People working in Tech are privileged. We don’t deal with occupational hazards; we are paid well, have access to wonderful perks; and most importantly: we get to build stuff with talented like-minded individuals. The appeal is obvious!
Behind the scenes however, sometimes things include: long hours, performance reviews graded on a curve, very tight deadlines, a constant push to deliver better, but faster and … *drumroll*... burnout.
This article is the first of a four part series about Burnout in Tech. Part 1 will explain what burnout is and why it’s such an urgent issue.
Why am I writing this?
I’m declaring war against burnout.
Who should fight this war? All of us.
You have a role in the war against burnout, whether you like it or not. Perhaps you’ve been affected by burnout, or perhaps you’re directly or indirectly perpetuating burnout culture. Either way, this series should give you ideas of actionable steps to take in fighting burnout for yourself and for others.
Regardless of whether you’re an Individual Contributor (IC) or in a Leadership role:
If you’ve never experienced burnout, this series will help you identify whether you’re on the road to burnout, and perhaps even prevent it altogether.
If things just feel off, hopefully this series can give you a better language to express and troubleshoot your own experience. Identifying and quantifying the stressors will inform you what to do next.
If you’re experiencing burnout right now, you’re not alone, and you’re not broken. Your pain is real, and it will pass. There’s life after burnout. This series can help figure out how to process it and heal.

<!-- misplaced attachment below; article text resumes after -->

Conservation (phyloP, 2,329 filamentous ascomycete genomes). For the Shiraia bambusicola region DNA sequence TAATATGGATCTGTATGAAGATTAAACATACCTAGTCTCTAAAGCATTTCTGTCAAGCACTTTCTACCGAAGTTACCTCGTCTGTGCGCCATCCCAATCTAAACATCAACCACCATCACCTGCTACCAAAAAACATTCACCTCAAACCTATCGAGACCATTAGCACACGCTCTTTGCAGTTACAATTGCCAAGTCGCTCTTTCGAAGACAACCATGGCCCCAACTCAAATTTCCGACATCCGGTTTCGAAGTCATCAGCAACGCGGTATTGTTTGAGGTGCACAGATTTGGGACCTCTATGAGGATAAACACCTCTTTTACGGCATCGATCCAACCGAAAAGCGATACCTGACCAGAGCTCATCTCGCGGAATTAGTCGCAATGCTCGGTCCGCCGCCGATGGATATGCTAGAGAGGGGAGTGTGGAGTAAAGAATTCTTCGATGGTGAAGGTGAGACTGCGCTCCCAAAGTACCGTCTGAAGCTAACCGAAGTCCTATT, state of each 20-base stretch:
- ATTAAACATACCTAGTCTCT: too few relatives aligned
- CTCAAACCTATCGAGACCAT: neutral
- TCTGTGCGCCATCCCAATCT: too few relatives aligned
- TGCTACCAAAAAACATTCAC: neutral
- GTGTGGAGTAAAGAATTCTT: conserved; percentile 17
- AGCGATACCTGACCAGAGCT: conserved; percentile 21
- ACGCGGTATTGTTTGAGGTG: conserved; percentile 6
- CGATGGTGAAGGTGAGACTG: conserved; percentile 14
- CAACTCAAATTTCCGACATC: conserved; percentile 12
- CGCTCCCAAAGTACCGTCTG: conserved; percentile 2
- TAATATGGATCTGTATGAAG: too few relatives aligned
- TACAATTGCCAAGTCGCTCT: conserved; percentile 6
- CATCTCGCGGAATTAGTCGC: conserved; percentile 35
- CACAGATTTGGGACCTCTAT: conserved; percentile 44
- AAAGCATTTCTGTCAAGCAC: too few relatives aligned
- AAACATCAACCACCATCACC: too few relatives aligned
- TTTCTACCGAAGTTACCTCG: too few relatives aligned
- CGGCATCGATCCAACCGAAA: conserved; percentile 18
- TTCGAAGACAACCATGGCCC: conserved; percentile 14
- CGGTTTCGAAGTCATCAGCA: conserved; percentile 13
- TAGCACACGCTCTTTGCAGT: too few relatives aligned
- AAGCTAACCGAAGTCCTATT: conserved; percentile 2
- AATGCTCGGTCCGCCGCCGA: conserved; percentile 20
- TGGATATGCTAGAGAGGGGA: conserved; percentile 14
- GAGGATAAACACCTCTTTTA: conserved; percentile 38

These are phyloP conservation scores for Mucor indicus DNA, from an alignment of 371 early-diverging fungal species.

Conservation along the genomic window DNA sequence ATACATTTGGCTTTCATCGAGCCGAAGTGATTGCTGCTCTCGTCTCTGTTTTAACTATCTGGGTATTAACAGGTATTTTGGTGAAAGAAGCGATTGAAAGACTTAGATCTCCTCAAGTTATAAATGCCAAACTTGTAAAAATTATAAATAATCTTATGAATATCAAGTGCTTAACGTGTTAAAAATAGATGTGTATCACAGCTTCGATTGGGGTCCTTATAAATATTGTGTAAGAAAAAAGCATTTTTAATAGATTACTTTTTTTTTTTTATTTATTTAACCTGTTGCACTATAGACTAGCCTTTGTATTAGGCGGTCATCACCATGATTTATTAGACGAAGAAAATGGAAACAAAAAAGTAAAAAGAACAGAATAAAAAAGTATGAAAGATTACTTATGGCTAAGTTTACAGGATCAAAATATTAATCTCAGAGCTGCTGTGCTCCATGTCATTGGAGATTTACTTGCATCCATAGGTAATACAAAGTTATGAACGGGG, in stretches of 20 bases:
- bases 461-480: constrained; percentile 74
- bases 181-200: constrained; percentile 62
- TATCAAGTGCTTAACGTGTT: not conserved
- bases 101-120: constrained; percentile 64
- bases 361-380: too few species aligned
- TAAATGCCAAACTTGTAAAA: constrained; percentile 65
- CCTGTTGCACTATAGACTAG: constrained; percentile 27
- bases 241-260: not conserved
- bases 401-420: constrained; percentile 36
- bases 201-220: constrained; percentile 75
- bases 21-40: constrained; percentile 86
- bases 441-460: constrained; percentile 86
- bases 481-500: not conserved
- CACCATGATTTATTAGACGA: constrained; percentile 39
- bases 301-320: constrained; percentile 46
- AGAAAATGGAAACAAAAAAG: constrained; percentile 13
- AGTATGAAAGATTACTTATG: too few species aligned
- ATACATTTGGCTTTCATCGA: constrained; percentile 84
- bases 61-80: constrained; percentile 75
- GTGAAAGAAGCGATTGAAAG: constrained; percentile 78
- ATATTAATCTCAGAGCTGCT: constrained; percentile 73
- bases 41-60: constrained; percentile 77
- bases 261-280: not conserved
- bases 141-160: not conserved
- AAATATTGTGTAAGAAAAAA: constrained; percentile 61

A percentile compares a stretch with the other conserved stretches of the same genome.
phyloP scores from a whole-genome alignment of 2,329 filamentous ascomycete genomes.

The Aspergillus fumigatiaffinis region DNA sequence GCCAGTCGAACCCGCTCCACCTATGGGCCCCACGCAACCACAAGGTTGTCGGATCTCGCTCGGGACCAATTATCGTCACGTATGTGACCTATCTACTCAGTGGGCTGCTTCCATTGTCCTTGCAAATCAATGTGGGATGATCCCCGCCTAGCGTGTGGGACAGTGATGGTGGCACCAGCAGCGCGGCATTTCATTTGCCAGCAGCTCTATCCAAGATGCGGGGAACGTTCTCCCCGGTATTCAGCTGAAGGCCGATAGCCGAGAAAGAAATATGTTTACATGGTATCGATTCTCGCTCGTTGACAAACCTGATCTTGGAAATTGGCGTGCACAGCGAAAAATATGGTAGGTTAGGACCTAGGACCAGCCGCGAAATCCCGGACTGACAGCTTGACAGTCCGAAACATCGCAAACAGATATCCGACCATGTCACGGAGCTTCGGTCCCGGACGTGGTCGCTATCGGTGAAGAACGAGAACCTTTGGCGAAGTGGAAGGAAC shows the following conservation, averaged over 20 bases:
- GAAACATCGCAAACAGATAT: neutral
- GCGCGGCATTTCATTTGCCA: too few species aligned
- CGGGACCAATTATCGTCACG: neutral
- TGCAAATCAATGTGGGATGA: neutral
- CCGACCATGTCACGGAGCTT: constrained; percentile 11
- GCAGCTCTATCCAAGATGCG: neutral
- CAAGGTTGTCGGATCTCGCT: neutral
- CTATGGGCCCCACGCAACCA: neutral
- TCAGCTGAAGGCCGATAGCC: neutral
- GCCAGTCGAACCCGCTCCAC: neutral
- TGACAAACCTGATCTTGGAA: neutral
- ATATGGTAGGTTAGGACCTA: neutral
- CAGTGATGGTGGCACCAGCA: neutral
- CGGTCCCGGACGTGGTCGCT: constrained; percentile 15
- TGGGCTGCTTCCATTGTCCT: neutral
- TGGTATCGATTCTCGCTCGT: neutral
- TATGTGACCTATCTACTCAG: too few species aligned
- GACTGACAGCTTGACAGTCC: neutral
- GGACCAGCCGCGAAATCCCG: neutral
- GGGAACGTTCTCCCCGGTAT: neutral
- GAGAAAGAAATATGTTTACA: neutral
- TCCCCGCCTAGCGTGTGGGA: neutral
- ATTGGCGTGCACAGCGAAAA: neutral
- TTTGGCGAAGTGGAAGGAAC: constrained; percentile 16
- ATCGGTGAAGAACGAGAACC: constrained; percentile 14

If you have experienced burnout in the past, you’ll gain more perspective and understanding about what caused your burnout, so that you can move on and not repeat the same mistakes.
If you’re a manager, this series is definitely important for you to read. Ultimately, *it’s your job* to ensure a healthy work environment, and to constantly monitor burnout susceptibility in your team for prevention purposes.
If you’re interviewing with a company, it’s important to assess the company culture for burnout. Do they glorify over achievement? What’s the typical tenure at the company? Can you get a sense directly from employees of how stressful the work environment is? Assessing a company while interviewing will be addressed in a subsequent article.
Burnout is expensive
This war starts now. Burnout should be tackled with urgency. It’s expensive and both organizations and individuals are paying for it.
A burnt out employee is disengaged, hence produces less and usually ends up quitting. Employee turnover incurs costs for recruiting, onboarding and training new employees, productivity loss and negative impact on employee morale. The industry’s grapevine is strong and a company with a reputation of burnout culture will have a harder time attracting good talent.
Burnout has a huge individual toll, it impacts people’s wellbeing, mental and physical health (anywhere from mildly to severely), and might also have a financial impact.
Hi, my name is Irina and I’m recovering from burnout (group: Hi Irina!).
I’m a Senior Software Engineer and have been working as a Tech Lead at various well known Silicon Valley companies. After more than 10 years of scrambling up the software engineering ladder, I *surprise surprise* burned out and quit my job.
Burnout made me think: “My tech career was a good run, had some fun times, did some cool stuff, too bad it has to come to an end”. I was convinced my only choice was to start another career from scratch.
I didn’t realize the extent of my burnout until months after I quit my job.
I had to ask myself: “Why me? Why was I able to work so hard on building a good career for everything to suddenly come crashing down?” (Yes, I can be a bit of a drama queen, but bear with me).
So then, why me? Because I needed to learn some lessons.
This “Burnout in Tech” series is about the lessons I had to learn the hard way, so that maybe you can avoid it yourself. If my experience can help anybody, it will have been worth it.
The 11th Revision of the International Classification of Diseases defines burnout as: